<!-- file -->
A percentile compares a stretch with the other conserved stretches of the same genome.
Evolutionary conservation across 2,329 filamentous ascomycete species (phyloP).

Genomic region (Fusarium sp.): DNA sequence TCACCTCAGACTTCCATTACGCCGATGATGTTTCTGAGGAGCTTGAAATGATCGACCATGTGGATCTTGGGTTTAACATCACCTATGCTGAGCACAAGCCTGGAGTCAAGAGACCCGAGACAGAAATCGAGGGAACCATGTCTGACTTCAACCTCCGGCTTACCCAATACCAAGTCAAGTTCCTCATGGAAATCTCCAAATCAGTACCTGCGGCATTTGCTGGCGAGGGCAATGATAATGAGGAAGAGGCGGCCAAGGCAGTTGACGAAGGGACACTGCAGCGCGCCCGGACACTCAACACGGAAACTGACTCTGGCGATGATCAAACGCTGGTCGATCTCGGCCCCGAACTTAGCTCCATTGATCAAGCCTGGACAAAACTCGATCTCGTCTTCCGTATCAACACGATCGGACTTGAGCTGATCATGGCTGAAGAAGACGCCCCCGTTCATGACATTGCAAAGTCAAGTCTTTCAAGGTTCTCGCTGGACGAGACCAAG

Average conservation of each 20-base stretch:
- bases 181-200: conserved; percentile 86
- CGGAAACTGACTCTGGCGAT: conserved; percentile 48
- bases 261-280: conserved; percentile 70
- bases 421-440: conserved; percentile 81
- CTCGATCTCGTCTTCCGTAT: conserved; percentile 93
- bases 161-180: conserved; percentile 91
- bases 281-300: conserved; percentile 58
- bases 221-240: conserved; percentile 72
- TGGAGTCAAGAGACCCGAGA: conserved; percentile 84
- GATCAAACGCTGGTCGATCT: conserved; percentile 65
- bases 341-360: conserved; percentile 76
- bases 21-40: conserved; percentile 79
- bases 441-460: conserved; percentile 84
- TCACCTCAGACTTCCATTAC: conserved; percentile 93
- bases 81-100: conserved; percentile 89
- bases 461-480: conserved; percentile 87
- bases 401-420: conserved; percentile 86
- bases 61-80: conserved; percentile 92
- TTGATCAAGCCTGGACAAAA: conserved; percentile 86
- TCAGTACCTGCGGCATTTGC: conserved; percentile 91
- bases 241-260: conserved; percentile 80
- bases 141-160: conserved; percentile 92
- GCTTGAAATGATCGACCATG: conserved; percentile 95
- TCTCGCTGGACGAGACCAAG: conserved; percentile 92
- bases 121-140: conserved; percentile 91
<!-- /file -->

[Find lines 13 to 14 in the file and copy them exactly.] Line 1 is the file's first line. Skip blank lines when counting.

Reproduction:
- TGGAGTCAAGAGACCCGAGA: conserved; percentile 84
- GATCAAACGCTGGTCGATCT: conserved; percentile 65